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There are myriad factors to consider in determining the potential value of a personal injury claim. Obviously, the extent and nature of the injuries, along with liability, will be the two primary factors guiding the negotiations of a settlement or the finding of a jury or judge. So, if your injuries are light, requiring little medical treatment, or liability is thrown into question because the injury may have been partially your fault, the value of your case will be less than one in which there are hundreds of thousands of dollars of legitimate medical bills, permanent damages from which you may never recover, months or years worth of current and/or future lost income, and liability is 100% the fault of the other party.

It is important to be realistic about a claim and not assume that because someone struck you in a minor fender-bender, that you are therefore entitled to hundreds of thousands of dollars. High value cases tend to come with the unfortunate side effect of causing serious injuries and racking up huge medical bills, and they can take years to recover from, both physically and emotionally. You should be cautious of attorneys who tell you they can get you a huge settlement when your injuries are small. Of course, there are other factors which may make recovery in your case challenging.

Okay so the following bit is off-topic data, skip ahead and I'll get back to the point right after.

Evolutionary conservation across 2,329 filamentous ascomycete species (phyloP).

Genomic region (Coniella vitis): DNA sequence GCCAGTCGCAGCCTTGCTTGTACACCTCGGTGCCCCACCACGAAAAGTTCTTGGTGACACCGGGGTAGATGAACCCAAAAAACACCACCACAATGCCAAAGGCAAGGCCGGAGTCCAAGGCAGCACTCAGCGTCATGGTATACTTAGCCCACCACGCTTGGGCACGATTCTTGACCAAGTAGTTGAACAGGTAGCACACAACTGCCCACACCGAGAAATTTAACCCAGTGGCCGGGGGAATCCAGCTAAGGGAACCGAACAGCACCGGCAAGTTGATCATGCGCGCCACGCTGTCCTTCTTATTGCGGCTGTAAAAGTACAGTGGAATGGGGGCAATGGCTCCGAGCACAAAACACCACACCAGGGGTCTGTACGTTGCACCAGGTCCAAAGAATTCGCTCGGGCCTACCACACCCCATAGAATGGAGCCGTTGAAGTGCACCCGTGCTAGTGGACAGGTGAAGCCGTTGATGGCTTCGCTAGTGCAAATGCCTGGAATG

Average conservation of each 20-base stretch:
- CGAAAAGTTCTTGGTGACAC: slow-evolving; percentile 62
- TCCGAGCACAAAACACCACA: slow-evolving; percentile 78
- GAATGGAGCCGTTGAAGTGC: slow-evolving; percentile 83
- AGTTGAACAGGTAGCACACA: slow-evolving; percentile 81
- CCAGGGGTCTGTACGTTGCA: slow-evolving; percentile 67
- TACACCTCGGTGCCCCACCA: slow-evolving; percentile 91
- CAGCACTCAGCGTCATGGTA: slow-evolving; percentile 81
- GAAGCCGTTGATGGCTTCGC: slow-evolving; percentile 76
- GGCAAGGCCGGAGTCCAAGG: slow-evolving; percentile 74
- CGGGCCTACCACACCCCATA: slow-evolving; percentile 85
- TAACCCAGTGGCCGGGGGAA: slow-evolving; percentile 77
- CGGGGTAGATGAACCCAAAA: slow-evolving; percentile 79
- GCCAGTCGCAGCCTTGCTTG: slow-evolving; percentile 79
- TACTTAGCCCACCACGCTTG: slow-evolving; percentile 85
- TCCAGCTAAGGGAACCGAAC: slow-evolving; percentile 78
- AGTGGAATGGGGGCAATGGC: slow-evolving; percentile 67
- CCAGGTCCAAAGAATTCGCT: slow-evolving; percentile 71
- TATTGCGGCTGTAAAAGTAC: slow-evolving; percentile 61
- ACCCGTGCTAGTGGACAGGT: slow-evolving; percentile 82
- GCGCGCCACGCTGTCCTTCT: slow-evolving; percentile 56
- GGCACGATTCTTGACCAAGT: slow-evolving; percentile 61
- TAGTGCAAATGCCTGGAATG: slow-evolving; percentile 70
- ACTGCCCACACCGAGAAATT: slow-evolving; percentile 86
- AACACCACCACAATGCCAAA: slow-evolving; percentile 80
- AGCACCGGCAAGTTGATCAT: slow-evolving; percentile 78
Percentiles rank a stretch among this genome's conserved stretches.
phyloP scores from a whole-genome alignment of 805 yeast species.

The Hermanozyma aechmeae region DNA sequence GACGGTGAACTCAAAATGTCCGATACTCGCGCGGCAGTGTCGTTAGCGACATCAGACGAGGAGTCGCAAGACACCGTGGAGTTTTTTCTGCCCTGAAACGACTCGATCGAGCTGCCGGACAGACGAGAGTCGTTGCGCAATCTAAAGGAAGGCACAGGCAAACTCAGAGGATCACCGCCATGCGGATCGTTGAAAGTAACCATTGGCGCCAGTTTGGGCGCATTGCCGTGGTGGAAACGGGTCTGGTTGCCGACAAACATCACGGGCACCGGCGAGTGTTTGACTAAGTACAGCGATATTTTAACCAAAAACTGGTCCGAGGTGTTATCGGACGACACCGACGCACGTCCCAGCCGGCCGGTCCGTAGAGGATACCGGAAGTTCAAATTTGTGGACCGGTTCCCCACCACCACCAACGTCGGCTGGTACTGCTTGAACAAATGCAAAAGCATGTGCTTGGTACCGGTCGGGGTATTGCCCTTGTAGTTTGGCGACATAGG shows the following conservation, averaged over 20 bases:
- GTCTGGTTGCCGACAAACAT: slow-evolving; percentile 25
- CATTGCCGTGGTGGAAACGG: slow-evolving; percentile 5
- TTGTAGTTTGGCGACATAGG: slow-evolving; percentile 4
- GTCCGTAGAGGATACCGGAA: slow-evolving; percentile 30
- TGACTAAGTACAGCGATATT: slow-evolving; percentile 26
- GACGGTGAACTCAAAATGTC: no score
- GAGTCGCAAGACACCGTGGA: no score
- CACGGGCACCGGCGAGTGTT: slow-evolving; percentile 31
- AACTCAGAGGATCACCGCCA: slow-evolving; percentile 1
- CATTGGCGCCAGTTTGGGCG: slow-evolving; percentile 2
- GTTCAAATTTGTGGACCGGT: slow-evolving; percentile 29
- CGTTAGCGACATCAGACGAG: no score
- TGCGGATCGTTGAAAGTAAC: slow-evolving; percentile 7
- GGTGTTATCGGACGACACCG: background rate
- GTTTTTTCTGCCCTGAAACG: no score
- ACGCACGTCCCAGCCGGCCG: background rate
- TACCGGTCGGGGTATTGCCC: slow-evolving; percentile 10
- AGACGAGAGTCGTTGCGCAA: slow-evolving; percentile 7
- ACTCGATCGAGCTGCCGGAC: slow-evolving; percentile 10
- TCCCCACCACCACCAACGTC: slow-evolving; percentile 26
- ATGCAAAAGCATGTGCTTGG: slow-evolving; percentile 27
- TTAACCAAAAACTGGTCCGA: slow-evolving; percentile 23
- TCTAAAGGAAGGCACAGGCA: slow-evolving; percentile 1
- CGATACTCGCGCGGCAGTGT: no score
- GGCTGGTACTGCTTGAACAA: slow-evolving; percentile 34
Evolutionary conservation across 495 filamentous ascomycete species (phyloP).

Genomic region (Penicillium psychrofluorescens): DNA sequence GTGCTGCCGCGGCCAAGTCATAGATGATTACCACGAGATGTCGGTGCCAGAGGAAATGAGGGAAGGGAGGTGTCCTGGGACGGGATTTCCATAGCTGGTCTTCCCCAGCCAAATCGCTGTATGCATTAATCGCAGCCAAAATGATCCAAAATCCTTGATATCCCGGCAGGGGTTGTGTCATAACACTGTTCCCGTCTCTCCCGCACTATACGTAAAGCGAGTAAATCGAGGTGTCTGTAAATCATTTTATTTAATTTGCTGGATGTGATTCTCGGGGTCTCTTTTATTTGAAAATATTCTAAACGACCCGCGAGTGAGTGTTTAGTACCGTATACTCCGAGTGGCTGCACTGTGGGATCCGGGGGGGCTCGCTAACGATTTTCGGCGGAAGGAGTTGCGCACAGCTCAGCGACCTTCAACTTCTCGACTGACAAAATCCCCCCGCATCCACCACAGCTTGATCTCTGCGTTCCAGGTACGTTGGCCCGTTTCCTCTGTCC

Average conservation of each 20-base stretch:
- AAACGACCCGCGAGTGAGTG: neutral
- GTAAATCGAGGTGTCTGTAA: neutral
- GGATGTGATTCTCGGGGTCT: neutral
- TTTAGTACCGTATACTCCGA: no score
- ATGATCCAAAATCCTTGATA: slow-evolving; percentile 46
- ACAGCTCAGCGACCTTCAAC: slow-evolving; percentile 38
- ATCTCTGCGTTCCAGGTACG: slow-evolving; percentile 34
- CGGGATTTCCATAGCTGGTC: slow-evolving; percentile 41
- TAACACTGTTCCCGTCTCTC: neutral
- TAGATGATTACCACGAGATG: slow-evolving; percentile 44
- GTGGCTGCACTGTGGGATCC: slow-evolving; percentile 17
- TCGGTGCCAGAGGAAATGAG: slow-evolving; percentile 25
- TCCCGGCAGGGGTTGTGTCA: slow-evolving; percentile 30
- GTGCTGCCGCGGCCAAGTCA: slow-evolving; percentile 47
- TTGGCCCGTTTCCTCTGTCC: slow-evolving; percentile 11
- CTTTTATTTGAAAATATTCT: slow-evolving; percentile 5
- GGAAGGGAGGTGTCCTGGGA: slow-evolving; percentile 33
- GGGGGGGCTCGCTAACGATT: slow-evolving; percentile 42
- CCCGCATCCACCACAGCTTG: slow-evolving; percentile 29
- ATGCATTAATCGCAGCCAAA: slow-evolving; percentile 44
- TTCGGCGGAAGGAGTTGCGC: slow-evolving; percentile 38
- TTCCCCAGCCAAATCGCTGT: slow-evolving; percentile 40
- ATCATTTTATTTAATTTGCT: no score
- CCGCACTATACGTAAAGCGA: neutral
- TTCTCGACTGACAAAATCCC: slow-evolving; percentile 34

There may or may not be an insurance policy covering the negligence of the person or entity that hurt you, and even if there is such a policy, it may or may not have full coverage for your damages. In such cases, you may be able to make a claim on your own policy if it has an uninsured/underinsured motorist provision. On the other hand, it may be possible to make a claim against other parties who might have some responsibility for your damages other than the one directly responsible: there may potential for a products or premises liability action, for example.

Even without insurance, however, you may still be able to pursue a person directly if they have any assets like real property or a bank account that you could put a lien on, or if they are working you might be able to garnish wages. This will, however, require that you obtain a judgment against the person first and locate any such assets or employment.

In all, it is difficult to put a specific dollar figure on personal injury cases. Your medical bills will give you a good start, but since you are entitled to recover pain and suffering as well, these should only be considered a starting point. Of course, if liability is not 100% the other party’s fault, your recovery will be mitigated somewhat.